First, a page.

“I don’t need Flood Insurance,” a thought that has gone through many homeowners’ minds, especially if they don’t live near a body of water. Also, probably one of the most regretted statements ever made. Many people don’t know that flooding occurs in EVERY STATE and can happen away from large bodies of water.

Some people also assume that homeowners insurance covers flooding or that they don’t need flood insurance if they rent. If only it were that simple. Let’s discuss flooding, its causes, who needs flood insurance, and why.

What Causes Floods?

Flooding occurs when land that is usually dry overflows or is submerged in water. It’s generally caused by heavy rainfall, rapid snowmelt, or storm surge from a hurricane. It is also the most common natural disaster.

Another cause of flooding is new construction and paving. It can change the land’s ability to drain properly and cause flooding in areas that were not originally at risk. So areas initially zoned as low-risk can quickly become high-risk as new construction and development change the landscape. That’s why it’s a good idea to have a flood insurance policy.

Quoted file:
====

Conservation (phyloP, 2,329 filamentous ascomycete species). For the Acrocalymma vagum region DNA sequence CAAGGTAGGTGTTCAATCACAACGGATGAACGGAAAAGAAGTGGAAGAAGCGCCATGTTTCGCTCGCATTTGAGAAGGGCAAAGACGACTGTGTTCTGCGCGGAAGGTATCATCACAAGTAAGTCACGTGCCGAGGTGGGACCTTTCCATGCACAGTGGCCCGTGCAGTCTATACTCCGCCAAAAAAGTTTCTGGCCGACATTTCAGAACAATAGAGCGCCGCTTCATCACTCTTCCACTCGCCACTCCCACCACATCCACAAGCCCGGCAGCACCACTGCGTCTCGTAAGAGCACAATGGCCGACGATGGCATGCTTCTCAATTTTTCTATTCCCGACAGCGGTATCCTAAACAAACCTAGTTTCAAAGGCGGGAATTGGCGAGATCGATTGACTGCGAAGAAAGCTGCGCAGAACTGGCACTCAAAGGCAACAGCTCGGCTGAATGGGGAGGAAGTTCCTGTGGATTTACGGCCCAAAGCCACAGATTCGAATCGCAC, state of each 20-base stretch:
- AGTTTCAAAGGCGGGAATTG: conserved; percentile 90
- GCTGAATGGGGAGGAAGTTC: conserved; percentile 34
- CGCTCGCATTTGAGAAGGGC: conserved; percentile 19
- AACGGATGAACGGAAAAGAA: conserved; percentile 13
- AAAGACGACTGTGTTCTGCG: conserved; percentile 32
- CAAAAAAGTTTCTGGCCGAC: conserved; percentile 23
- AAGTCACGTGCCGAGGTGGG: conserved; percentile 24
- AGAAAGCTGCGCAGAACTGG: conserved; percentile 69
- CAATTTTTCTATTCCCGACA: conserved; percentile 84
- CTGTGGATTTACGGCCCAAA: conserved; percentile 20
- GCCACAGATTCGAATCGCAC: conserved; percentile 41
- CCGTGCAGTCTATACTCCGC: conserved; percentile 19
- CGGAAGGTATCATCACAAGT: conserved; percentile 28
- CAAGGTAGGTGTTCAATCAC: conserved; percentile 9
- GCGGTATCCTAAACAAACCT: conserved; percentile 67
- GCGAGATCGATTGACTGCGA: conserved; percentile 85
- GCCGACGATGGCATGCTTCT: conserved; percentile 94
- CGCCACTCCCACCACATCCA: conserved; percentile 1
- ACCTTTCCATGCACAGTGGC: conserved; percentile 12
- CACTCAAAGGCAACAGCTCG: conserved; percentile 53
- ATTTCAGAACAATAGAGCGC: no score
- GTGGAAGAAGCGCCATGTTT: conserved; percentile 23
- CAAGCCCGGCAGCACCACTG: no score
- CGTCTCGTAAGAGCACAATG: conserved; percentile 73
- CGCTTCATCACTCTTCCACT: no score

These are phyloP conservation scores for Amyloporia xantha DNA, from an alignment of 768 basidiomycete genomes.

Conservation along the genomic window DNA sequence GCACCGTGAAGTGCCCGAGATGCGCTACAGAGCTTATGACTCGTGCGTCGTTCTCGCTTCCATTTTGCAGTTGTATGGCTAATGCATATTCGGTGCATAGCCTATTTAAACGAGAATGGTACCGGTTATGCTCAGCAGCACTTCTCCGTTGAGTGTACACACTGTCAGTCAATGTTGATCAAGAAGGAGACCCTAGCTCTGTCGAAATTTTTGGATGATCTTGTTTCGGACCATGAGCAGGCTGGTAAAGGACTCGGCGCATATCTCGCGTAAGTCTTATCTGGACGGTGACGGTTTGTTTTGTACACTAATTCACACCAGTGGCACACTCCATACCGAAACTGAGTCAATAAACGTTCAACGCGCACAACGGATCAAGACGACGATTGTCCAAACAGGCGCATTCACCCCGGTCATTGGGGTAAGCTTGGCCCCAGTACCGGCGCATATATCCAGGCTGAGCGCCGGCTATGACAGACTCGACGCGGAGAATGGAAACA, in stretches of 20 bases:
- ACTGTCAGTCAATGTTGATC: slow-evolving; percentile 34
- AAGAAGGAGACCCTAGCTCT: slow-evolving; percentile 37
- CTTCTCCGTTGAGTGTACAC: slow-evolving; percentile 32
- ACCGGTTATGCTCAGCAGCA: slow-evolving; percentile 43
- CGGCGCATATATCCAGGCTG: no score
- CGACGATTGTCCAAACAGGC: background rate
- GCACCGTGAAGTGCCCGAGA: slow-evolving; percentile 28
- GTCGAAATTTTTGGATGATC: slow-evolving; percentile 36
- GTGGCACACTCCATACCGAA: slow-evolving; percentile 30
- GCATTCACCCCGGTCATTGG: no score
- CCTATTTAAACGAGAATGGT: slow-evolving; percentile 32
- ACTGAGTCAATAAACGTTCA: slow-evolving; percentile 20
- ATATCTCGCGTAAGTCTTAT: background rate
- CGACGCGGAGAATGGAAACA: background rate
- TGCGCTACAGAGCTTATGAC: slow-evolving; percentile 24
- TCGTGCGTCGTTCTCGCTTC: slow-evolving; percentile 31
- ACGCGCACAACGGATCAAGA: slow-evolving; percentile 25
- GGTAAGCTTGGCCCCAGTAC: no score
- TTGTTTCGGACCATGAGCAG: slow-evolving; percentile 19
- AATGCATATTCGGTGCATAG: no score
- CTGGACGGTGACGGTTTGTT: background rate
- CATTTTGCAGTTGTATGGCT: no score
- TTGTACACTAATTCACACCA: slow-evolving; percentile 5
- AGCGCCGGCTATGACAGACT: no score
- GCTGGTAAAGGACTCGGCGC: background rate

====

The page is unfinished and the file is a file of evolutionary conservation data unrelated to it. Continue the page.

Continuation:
Does Homeowners Insurance Cover Flood Damage?

No. No, it does not. This is a common misconception that, unfortunately, leaves a lot of homeowners “stranded” when a flood does occur. The same goes for business owners or renters; those insurance policies usually do not cover floods. 

If you think or are 100% certain your insurance covers flood, we recommend calling your agent just to confirm. What would it hurt? 

Who Needs A Flood Insurance Policy?

As mentioned above, flooding is a common natural disaster, and unexpected circumstances can cause it. So even if you don’t live on the coast, it’s a good idea to carry flood insurance or at least speak to an agent to see if it may be a good choice for you.

Home and business owners are equally at risk. You can check whether you are in a high or low-risk area using this flood map provided by FEMA. Being in a high-risk area could mean a higher rate; however, the average flood insurance claim in 2021 was $44,401. Only a few home or business owners have that kind of safety net.